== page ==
Folder 41. Pauls Valley Enterprise, October 27, 1904; introduction of a bill to establish an information bureau for Creeks who could not read English.
Folder 42. The Kingston Messenger, October 28, 1904, investigation of fraud in sale of town lots. (refer to Folder 40 above).
Folder 43. Crowder City Advertiser, October 28, 1904, sale of a silver commemorative medal given to the Creeks by King George III.
Folder 44. The Madill News, November 18, 1904; dismissal of A.P. Murphy as attorney of the Creek National Council.
Folder 45. The Indian Republican, January 13, 1905; editorial on Creek capitol at Okmulgee; also discusses the operation Creek courts and punishment.
Folder 46. Broken Arrow Ledger, May11, 1905; letter by J. George Wright (U.S. Indian Inspector for Indian Territory) announcing that all businesses within Creek Nation will begin paying a tax as prescribed by the new permit law.
Folder 47. Sturm's Oklahoma Magazine, Vol. 1, no.2, pp. 82-87. September 1905; "The Creek Nation and Her People," a history of the Creeks covering the Mexican origins, descriptions of laws, removal and the Trail of Tears, settlement in Oklahoma, their language, wars, and tribal government.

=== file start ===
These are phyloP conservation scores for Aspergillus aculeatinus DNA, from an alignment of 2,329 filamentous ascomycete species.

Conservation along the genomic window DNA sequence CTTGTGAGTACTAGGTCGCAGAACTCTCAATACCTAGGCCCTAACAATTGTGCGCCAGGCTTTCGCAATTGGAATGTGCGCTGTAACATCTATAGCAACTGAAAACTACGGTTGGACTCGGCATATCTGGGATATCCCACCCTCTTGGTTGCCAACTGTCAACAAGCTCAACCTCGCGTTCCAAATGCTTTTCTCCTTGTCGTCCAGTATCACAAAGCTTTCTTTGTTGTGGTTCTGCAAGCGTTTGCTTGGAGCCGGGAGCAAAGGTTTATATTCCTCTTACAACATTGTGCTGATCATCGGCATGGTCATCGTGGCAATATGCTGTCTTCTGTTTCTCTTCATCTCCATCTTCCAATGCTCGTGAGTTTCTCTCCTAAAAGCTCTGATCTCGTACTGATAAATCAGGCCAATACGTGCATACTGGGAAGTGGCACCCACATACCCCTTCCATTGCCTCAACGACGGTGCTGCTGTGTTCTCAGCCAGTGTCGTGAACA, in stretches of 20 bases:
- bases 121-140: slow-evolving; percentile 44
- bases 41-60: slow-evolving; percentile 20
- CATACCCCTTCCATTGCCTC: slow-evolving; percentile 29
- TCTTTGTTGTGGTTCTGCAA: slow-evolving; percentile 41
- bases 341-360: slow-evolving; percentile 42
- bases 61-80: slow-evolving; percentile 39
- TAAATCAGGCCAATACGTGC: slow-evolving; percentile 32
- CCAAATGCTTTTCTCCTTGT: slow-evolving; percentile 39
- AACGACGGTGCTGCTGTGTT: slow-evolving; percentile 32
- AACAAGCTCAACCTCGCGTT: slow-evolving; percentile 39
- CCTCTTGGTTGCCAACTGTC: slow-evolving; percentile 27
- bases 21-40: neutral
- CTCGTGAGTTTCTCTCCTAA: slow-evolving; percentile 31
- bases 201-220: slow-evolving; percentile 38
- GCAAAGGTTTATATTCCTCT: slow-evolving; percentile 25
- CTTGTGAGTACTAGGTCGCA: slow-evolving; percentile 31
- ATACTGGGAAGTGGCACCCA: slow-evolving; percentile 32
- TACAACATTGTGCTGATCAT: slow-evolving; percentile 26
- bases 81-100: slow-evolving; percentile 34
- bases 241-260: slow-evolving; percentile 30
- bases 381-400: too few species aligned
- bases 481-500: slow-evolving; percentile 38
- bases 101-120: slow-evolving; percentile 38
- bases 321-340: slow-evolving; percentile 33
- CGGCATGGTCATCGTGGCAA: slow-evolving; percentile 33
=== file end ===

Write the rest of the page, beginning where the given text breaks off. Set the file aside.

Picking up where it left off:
Folder 48. The Territorial Enterprise, October 20, 1905; an act by the Creek Council dissolving the national school system as required by the federal government; also appropriates money for the operation of the schools until their dissolution in 1906.
Folder 49. The Claremore Progress, July 21, 1906; saving the Creek Council House at Okmulgee as a museum since tribal government were being terminated with statehood.
Folder 50. The State Tribune, January 10,1907; offer by Andrew Carnegie to buy the council house at Okmulgee for $50,000.
Folder 51. Berwyn Light, March 21, 1907; planned visit of James A. Garfield (Secretary of Interior) to the Creeks. Election of Roly E. Canard - Daily Oklahoma.
Folder 52. The Welch Watchman, August 22, 1907; account of the visit of Garfield (refer to Folder 51 above).
Folder 53. The Dewey World, July 1, 1908; Oklahoma Supreme Court ruling on the McCumber amendment of 1906 which dealt with the restrictions on holding of lands by full-bloods (alienation of title)